Chemical Peel Benefits

Posted by Terri Wojak on


Exfoliating the skin to improve its appearance dates back to ancient Egyptians and is still popular today.  Several methods using everything from mineral scrubs to chemicals have been used in different cultures to treat the skin.1 The cosmetic benefits of alpha hydroxy acids were discovered when sour milk, containing lactic acid, was used in baths to soften the skin. In the mid-1800s, the use of aggressive exfoliation methods was introduced to treat various skin conditions. These sometimes-extreme methods were successful, but at an expense. The more aggressive the treatment, the higher the risk of side effects and complications. Today, we see a surge in mild to moderate chemical peeling techniques as providers and clients look more toward progressive treatments as opposed to aggressive treatments.

Cellular Turnover 

Cellular turnover is a natural process during which dead skin cells are released from the stratum corneum of the epidermis and are replaced with new cells from the basal layer of the epidermis. In healthy skin, cells turn over approximately every 28 days until the age of 30, after which this natural exfoliation process decreases at an estimated rate of about ten days per decade.2  This decrease in the skin’s natural exfoliation can contribute to fine lines, wrinkles, acne, and a dull, dry appearance. 

It is well known that chemical peels exfoliate keratinized cells from the outer layers of skin. This occurs as acids breakdown protein structures, known as desmosomes, that anchor cells to each other. An equally important function of exfoliation is to create a controlled wound response. When skin responds to the drop in pH, it releases growth factors that trigger the production of new cells, including fibroblasts, resulting in a healthier appearance. Stimulating the rate of skin exfoliation in a controlled manner can reduce superficial imperfections while simultaneously building healthier-looking skin structure.


Chemical peels are beneficial for the appearance of many skin conditions including aging, acne, hyperpigmentation, and even sensitive skin.  Visible signs of aging skin are improved by increasing the rate of exfoliation and triggering the benefits of collagen production. Those with acne also benefit from the reduction of dead skin cells since they are one of the contributing factors to breakouts. The low pH of the acid also fights bacteria and reduces the build-up of oil. Hyperpigmentation is formed when melanocytes produce melanin to protect keratinocytes. Chemical peels help reduce the signs of hyperpigmentation by exfoliating stubborn melanin-filled cells. Sensitive skin is usually indicative of an impaired barrier. Chemical peels improve the effects of the barrier by getting rid of damaged cells and stimulating the benefits of the production of new healthy cells.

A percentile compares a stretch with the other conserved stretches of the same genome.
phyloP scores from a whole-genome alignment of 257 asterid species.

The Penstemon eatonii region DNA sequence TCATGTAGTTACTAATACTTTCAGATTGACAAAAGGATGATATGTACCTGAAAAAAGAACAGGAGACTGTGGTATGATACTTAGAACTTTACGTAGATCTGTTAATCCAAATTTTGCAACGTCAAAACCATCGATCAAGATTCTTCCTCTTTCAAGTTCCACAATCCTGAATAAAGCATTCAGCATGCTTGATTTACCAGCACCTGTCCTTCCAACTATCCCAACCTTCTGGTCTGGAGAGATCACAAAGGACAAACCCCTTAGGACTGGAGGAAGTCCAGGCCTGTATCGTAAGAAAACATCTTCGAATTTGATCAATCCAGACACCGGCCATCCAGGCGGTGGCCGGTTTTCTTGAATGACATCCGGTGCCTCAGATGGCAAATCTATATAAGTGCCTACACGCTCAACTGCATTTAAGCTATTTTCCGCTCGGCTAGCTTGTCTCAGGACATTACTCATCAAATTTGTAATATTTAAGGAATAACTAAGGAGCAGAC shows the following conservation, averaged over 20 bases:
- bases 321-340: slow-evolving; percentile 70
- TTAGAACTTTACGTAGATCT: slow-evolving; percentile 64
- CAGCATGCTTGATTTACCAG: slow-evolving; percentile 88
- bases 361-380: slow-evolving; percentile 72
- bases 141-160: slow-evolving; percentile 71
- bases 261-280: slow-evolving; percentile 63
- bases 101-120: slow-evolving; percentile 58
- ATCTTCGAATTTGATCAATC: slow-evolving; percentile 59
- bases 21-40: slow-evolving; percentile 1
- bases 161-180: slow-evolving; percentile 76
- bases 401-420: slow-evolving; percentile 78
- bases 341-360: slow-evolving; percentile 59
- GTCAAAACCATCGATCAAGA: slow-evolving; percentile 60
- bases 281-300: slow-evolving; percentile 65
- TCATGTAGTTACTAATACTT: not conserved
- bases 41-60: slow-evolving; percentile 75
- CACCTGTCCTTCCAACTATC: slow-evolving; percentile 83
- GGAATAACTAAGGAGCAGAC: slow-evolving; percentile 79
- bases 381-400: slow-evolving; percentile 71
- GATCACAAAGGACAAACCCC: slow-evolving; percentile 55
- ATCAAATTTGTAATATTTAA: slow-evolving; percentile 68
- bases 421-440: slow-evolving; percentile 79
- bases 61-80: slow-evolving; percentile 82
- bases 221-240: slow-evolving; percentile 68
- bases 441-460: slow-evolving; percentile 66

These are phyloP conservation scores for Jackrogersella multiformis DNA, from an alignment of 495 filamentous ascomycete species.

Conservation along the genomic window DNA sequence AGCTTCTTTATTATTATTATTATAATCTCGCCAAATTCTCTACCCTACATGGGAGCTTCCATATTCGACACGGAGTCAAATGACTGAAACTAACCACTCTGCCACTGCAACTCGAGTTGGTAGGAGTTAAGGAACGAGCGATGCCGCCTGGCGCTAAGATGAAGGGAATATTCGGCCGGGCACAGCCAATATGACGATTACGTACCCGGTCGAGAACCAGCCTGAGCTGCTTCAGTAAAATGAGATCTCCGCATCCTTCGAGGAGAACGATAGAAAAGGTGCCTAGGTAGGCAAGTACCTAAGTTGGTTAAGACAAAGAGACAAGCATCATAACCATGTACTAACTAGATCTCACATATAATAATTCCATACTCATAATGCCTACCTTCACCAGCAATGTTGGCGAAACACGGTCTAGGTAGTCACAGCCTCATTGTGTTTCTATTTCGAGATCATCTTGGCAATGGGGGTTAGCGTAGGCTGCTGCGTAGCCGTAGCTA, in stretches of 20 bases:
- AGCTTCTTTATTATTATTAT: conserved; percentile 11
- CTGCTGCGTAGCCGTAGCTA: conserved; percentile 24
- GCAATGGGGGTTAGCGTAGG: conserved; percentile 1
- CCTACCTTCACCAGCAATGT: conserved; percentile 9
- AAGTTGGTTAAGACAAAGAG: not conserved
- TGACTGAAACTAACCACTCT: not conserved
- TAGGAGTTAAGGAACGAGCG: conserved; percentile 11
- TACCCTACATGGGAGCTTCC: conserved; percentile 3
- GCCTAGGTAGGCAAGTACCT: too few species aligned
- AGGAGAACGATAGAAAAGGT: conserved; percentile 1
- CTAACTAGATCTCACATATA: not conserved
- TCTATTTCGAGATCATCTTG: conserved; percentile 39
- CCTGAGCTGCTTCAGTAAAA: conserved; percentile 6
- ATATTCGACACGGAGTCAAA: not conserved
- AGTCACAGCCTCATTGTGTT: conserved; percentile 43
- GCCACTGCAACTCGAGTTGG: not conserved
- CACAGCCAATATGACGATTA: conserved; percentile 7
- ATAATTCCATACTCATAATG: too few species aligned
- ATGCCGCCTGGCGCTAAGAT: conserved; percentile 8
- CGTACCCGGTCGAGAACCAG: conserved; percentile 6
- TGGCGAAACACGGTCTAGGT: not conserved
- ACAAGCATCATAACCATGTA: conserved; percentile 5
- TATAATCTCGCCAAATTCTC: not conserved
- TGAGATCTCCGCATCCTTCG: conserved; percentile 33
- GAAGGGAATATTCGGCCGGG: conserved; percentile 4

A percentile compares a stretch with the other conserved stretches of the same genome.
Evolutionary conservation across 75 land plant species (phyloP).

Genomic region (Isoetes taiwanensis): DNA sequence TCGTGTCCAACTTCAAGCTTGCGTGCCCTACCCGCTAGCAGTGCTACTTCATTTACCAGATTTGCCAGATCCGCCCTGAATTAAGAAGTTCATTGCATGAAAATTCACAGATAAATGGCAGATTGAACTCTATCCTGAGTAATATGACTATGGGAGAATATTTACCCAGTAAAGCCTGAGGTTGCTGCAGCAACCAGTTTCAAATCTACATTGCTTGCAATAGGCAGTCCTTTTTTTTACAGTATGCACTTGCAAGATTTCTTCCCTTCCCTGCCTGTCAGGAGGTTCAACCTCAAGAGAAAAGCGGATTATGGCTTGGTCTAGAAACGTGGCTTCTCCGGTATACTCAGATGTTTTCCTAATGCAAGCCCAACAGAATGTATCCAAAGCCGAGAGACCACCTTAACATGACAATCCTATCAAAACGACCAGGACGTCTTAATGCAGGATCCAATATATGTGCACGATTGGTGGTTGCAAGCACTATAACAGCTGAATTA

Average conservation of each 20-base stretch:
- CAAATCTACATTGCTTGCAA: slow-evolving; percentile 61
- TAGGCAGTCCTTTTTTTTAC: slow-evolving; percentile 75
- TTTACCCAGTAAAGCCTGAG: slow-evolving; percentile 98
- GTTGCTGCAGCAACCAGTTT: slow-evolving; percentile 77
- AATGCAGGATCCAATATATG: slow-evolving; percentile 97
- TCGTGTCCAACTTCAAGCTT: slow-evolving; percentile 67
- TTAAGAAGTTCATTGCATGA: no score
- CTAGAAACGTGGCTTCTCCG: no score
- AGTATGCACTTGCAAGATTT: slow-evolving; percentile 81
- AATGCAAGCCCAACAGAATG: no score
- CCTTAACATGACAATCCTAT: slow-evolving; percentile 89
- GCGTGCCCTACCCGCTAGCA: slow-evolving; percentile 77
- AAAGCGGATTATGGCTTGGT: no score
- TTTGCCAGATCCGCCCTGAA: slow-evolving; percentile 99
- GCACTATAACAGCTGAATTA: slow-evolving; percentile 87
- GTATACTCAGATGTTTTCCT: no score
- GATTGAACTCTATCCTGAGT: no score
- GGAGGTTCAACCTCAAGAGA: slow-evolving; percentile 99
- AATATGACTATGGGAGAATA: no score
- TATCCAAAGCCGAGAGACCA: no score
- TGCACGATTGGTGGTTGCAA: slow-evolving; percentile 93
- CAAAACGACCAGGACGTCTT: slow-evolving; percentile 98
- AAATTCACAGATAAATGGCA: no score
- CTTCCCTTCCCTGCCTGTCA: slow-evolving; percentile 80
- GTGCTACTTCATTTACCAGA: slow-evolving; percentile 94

There are various levels of peeling including superficial, medium, and deep. Superficial peels effect the epidermis, medium-depth peels reach the papillary layer of the dermis, and deep peels reach the reticular layer of the dermis. Stronger isn’t always better, especially when it comes to peels. Many superficial peels, when performed as directed, have the same great benefit without the increased chance of side-effects. There is a lot to learn to be proficient in chemical peels including the properties of various acids, percentages, and pH. A thorough training on chemical peels is necessary to ensure optimal results and to reduce the chance of potential complications. When performed correctly, chemical peels offer great value to the appearance of all skin conditions.

  1. HJ Brody et al, A history of chemical peeling, Dermatologic Surgery, 26 (5), 405–409 (2000).
  2. MA Farage et al, Characteristics of the aging skin, Adv Wound Care (New Rochelle), 2(1), 5–10 (2013).

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